‘Tis the season for meltdowns, burnout and desperately seeking excuses to escape social obligations… Sound familiar? Ah yes, it must be time go gather the family together for the holidays!

Don’t get me wrong, I don’t actually hate Christmas. It’s beautiful, the lights and the trees, the open fires and cold weather, the food and the wine, and the wine and the wine. I love this time of year, but what I don’t love is trying to manage the needs of a very neurodiverse family during this time.

It’s hard for us all. There is so much pressure for families to have the perfect Christmas, whatever that means… In reality, Christmas for my own family has just been almost three decades worth of unnecessary stress and huge struggles to meet all of our needs.

To quote my mother, “Although I love the sparkles of Christmas and opening presents with my family, the build-up to the day is overwhelming and I always feel emotionally exhausted. As an autistic mother with neurodivergent children, it has taken me a long time to realise Christmas doesn’t have to fit into others’ expectations, and it’s best to stop the misconcept of a perfect Christmas. Now we make it work for us and do precisely what we need to do for us”.

It’s never an easy task to ensure everyone is feeling safe and comfortable but hopefully if we can understand why this time of year is difficult for us neurodivergent people then we can be prepared for any trials and tribulations that may come along the way.

Change in routine

With neurodivergence (I will predominantly be referring to ADHD and Autism) comes a shared aversion to change. All the way through to the build-up to Christmas there are constant changes everywhere, you just cannot escape them! Some of them may seem small but to the individual it can be and feel like uncertainty and chaos.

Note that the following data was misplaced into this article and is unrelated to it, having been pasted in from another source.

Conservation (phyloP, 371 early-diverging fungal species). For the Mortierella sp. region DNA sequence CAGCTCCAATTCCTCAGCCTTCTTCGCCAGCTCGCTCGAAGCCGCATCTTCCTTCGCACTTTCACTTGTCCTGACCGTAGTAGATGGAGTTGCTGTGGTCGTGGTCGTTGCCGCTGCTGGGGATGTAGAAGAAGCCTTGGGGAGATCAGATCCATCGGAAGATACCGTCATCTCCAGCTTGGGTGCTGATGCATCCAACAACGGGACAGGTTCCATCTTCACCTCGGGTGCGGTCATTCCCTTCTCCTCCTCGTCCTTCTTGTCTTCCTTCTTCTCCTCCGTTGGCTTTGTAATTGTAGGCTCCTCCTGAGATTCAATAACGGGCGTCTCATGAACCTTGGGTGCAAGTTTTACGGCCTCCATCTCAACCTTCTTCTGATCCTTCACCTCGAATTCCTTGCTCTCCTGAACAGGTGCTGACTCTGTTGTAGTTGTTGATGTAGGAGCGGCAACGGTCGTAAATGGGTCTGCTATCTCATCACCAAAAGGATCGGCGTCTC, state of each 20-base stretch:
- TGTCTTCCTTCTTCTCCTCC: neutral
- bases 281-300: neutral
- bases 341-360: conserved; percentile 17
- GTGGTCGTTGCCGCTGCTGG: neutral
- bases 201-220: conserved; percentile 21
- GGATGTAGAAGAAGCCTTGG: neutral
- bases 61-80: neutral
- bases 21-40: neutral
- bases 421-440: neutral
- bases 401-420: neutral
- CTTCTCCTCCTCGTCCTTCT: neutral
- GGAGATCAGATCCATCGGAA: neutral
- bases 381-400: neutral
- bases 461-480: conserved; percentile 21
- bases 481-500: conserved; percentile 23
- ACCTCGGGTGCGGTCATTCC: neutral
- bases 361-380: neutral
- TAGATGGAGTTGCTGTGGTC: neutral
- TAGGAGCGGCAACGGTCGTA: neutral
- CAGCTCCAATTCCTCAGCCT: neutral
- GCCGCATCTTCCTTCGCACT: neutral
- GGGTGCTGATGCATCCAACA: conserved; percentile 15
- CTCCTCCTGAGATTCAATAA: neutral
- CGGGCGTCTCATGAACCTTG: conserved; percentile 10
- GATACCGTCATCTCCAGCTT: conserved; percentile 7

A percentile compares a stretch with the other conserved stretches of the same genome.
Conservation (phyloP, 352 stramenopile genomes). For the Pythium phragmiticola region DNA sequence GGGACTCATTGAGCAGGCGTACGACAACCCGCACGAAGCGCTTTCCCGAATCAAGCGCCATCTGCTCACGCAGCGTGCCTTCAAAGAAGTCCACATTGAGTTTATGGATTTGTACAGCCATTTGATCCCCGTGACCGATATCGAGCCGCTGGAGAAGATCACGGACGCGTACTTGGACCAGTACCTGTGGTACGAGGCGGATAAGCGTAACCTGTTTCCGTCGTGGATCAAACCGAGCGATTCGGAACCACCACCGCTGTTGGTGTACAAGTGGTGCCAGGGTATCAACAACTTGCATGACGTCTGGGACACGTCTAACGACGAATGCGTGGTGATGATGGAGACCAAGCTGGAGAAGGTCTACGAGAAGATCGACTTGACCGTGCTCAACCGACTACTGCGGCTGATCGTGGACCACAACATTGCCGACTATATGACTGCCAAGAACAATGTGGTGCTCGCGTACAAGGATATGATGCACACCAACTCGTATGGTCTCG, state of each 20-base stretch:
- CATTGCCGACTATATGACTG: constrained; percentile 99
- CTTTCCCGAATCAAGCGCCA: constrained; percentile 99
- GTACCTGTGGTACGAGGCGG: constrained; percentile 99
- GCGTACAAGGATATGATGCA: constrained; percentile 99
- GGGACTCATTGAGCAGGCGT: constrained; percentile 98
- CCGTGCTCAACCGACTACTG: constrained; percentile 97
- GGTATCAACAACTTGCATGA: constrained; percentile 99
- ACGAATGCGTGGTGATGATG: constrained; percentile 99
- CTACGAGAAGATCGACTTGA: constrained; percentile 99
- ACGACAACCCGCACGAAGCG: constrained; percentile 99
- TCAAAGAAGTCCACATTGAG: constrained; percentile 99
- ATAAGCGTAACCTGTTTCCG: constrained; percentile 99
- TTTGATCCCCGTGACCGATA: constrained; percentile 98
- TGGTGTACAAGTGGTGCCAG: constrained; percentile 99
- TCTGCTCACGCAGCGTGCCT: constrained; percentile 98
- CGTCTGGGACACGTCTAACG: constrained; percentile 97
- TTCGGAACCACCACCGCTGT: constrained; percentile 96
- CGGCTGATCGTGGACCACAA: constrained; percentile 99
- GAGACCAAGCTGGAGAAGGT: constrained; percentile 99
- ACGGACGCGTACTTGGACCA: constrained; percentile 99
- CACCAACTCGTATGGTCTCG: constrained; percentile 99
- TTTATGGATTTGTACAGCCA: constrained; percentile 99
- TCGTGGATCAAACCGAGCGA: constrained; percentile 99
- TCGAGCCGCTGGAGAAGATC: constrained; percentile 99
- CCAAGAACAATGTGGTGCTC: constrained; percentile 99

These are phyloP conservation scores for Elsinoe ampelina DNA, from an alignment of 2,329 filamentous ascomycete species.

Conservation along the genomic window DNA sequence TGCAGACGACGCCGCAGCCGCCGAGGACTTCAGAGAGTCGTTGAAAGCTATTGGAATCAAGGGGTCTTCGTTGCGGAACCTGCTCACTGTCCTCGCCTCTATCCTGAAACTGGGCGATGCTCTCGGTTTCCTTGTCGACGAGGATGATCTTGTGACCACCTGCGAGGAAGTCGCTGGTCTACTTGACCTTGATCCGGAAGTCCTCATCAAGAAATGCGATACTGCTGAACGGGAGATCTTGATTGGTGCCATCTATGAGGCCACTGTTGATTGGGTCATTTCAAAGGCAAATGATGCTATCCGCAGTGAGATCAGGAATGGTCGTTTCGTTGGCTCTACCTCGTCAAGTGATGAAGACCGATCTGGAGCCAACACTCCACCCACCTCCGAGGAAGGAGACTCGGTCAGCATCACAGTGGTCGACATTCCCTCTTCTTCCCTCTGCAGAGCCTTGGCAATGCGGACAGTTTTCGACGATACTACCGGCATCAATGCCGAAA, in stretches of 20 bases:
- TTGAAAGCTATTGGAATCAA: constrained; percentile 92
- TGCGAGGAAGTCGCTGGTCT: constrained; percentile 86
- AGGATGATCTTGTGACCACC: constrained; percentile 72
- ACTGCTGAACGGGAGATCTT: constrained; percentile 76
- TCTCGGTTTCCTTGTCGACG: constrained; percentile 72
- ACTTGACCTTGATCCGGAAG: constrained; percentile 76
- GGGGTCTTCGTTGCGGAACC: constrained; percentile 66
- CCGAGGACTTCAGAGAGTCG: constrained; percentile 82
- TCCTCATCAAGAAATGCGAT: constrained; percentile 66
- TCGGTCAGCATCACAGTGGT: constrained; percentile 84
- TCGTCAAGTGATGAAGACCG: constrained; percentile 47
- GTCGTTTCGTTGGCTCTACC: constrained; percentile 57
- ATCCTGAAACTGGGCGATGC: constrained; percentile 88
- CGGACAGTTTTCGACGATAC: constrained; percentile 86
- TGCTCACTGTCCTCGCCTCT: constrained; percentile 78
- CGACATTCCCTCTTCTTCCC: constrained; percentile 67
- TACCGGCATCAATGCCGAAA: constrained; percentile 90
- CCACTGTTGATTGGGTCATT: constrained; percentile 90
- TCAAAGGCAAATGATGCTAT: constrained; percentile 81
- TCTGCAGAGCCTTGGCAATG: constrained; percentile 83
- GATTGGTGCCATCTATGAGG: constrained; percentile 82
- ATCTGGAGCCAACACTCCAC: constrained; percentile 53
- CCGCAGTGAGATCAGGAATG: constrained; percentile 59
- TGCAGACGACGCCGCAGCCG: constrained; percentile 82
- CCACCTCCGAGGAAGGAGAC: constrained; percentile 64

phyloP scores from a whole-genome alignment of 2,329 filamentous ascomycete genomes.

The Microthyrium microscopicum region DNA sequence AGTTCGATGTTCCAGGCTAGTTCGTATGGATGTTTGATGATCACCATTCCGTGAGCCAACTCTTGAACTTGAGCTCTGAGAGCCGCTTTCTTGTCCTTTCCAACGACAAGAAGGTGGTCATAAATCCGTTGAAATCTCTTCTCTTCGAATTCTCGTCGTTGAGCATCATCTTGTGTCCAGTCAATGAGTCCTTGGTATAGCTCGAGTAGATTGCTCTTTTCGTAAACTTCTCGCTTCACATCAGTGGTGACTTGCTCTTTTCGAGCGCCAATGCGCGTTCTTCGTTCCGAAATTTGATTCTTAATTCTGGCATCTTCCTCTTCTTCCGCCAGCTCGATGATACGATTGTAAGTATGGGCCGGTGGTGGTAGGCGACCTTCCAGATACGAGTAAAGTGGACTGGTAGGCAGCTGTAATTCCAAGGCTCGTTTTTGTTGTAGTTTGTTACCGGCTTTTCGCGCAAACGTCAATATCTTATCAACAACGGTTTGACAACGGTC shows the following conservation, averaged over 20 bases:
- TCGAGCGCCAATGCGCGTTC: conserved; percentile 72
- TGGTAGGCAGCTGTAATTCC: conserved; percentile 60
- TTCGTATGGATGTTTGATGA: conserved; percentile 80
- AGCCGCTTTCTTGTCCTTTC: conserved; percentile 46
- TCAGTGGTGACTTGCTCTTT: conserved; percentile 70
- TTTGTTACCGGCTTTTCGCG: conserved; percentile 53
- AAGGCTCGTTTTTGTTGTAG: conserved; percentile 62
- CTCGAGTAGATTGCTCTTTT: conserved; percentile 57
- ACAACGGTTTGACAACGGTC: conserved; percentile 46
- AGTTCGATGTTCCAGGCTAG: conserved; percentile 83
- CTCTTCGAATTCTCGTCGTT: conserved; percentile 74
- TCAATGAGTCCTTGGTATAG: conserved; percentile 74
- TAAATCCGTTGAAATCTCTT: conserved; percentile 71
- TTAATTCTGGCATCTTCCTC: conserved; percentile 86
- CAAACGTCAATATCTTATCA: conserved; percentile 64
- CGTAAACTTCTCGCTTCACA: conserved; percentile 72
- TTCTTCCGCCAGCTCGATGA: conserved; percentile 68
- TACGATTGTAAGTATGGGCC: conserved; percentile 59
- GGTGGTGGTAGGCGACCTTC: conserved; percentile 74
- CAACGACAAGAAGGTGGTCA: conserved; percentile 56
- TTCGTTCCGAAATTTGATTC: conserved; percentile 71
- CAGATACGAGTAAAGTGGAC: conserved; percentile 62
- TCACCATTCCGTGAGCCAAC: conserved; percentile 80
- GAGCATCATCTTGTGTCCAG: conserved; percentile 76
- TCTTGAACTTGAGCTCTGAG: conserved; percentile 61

Schools close, routines break, and everything just gets that little bit more hectic. There are things to plan, presents to buy, money to budget and so so much to think about. It’s a miracle some of us manage to function at times! It very quickly can become too much to bear and that’s not surprising.

The difference in having a neurodiverse family is that we all share these struggles. However, we are experience them in unique ways which adds another dynamic of stress on top. We all have difference routines, some strictly followed and some more relaxed. Trying to cater to everyone’s needs in nearly impossible…

Preparation and having high expectations

Like I mentioned, there is no such thing as “the perfect Christmas”, but it seems the pressure is always on to have the most incredible day, with amazing food and joy-bringing presents. We are always conditioned to try and make this happen, but in reality, there is no such thing as the perfect day…

In fact, I would go as far to say that having these unrealistic ideas ruin the day itself. The closer we get the Christmas, the more that pressure builds, and I can honestly say I have witnessed my fair share of pre-Christmas meltdowns. It’s not shocking to me either. These sorts of things are common in neurodivergent people without added tension.